The LPR 2020 also includes pioneering modelling which shows that without further efforts to counteract habitat loss and degradation, global biodiversity will continue to decline. This work is based on a paper, ‘Bending the curve of terrestrial biodiversity needs an integrated strategy,’ co-authored by WWF and more than 40 NGOs and academic institutions and published today in Nature. We can ‘bend the curve’ - stabilizing and reversing the loss of nature - but only if we adopt bolder, more ambitious conservation efforts and transformational changes are made to the way we produce and consume food. Changes needed include making food production and trade more efficient and ecologically sustainable, reducing waste, and favouring healthier and more environmentally-friendly diets.
The Living Planet Report 2020 launches less than a week before the 75th session of the United Nations General Assembly, when leaders are expected to review the progress made on the Sustainable Development Goals, the Paris Agreement and the Convention on Biological Diversity (CBD). The UNGA 2020 will bring together world leaders, businesses and civil society to develop the post-2020 framework for action for global biodiversity and thus marks a milestone moment to set the groundwork for an urgently needed New Deal for Nature and People.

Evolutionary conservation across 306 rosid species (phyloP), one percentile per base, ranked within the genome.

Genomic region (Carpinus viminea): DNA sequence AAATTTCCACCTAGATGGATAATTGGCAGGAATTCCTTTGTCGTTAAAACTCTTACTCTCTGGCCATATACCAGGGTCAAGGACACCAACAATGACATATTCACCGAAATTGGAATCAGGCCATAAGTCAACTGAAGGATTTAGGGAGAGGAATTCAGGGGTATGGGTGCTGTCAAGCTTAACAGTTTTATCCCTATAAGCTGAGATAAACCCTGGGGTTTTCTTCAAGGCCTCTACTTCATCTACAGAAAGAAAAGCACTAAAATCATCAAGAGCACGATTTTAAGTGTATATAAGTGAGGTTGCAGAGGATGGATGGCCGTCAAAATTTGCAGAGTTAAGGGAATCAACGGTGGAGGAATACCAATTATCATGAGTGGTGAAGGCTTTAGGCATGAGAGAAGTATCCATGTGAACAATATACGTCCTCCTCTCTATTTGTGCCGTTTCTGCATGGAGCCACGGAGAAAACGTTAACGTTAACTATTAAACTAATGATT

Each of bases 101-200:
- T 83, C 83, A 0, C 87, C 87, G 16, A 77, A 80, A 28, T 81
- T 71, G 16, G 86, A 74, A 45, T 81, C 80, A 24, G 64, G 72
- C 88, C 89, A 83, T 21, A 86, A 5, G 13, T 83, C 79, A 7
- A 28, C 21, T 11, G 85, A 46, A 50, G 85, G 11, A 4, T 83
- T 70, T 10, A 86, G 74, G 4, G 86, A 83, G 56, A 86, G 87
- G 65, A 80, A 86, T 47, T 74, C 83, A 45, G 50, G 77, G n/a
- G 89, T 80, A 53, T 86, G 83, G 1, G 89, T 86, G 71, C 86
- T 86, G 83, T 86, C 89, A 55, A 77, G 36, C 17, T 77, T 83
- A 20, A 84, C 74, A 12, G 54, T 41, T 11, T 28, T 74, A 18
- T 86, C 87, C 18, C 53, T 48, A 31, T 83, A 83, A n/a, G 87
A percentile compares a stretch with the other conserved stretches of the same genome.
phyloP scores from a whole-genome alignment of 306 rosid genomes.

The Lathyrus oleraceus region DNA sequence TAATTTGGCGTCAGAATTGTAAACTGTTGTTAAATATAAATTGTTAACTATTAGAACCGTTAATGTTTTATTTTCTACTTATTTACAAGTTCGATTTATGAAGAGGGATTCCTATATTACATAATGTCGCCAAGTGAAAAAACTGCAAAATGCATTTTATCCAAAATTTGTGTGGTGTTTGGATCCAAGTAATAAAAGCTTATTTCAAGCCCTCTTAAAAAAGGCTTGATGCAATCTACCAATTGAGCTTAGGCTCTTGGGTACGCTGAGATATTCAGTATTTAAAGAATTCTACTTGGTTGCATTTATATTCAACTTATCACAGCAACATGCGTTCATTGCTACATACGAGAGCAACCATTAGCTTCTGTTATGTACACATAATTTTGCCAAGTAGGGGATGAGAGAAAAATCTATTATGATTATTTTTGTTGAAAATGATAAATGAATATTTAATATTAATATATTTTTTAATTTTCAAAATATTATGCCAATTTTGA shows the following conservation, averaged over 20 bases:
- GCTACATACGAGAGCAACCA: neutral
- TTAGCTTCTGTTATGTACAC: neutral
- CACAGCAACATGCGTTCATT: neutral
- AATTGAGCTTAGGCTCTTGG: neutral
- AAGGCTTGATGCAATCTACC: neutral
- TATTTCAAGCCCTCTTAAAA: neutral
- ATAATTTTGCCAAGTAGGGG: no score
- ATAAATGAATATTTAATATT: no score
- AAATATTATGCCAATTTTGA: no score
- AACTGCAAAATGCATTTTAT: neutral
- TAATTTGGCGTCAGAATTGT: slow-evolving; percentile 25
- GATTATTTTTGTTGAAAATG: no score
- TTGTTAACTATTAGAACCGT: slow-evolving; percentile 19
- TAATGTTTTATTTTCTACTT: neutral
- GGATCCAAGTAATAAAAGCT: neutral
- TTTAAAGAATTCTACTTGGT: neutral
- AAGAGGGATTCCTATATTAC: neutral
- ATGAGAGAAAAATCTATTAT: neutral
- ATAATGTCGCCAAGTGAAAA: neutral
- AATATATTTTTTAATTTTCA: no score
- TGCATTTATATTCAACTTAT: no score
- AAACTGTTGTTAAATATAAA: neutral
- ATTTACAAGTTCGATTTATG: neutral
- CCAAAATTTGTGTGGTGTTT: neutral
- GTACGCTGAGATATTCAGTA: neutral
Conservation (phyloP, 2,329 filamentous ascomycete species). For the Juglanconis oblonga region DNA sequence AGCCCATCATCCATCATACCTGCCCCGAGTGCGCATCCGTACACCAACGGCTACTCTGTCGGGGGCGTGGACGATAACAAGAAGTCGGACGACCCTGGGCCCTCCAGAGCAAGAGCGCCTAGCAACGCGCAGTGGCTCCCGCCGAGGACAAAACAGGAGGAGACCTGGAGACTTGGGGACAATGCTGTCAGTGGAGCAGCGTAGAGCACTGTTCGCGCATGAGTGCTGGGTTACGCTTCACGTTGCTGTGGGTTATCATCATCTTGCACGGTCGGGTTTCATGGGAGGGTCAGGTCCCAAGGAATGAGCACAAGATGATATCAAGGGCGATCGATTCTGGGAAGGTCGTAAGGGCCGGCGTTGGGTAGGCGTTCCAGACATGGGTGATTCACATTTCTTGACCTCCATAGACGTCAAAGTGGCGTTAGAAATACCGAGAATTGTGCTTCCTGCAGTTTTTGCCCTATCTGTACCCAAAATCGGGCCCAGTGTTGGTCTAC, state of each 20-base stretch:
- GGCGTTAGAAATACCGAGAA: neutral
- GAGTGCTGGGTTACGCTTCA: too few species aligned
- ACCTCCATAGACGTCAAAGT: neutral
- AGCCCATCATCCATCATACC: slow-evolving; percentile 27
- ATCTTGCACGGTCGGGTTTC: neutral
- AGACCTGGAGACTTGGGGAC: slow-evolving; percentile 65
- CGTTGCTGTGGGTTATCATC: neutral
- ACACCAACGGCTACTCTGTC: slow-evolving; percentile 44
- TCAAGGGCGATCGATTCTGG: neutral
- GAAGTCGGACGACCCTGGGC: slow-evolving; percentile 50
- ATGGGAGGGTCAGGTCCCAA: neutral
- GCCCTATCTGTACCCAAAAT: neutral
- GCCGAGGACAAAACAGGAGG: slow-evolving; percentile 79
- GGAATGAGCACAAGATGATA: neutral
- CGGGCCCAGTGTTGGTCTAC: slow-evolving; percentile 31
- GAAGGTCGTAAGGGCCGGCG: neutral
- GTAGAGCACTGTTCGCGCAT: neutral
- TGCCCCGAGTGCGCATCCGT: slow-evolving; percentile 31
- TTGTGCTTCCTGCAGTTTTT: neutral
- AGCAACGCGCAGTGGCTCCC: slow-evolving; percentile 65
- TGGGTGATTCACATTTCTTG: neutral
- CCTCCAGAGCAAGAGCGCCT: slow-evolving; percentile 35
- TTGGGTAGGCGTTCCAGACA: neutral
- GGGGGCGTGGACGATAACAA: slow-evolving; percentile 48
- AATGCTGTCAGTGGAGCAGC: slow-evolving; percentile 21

The New Deal for Nature means we commit to halving the footprint of production and consumption, zero loss of natural habitats, and zero species extinction by 2030.
Lambertini said: “The Bending the Curve modelling provides invaluable evidence that if we are to have any hope of restoring nature to provide current and future generations of people with what they need, then world leaders must - in addition to conservation efforts - make our food system more sustainable and take deforestation - one of the main causes of wildlife population decline - out of supply chains.
“With leaders gathering virtually for the UN General Assembly in a few days’ time, this research can help us secure a New Deal for Nature and People which will be key to the long-term survival of wildlife, plant and insect populations and the whole of nature, including humankind. A New Deal has never been needed more.”
Esterhazy says, “We need to hold ourselves accountable through the choices we make, our businesses accountable with our wallets, and governments accountable through our ballots. We must be accountable for nature and for ourselves.”
For more information on Living Planet 2020, visit: https://livingplanet.panda.org/en-nz
Supporters are invited to add their names to WWF’s petition which can be found at: panda.org/pandemics and help call on world leaders to implement policy frameworks and action plans that implement a ‘One Health’ approach which ensures they are doing all they can to protect us from future pandemics.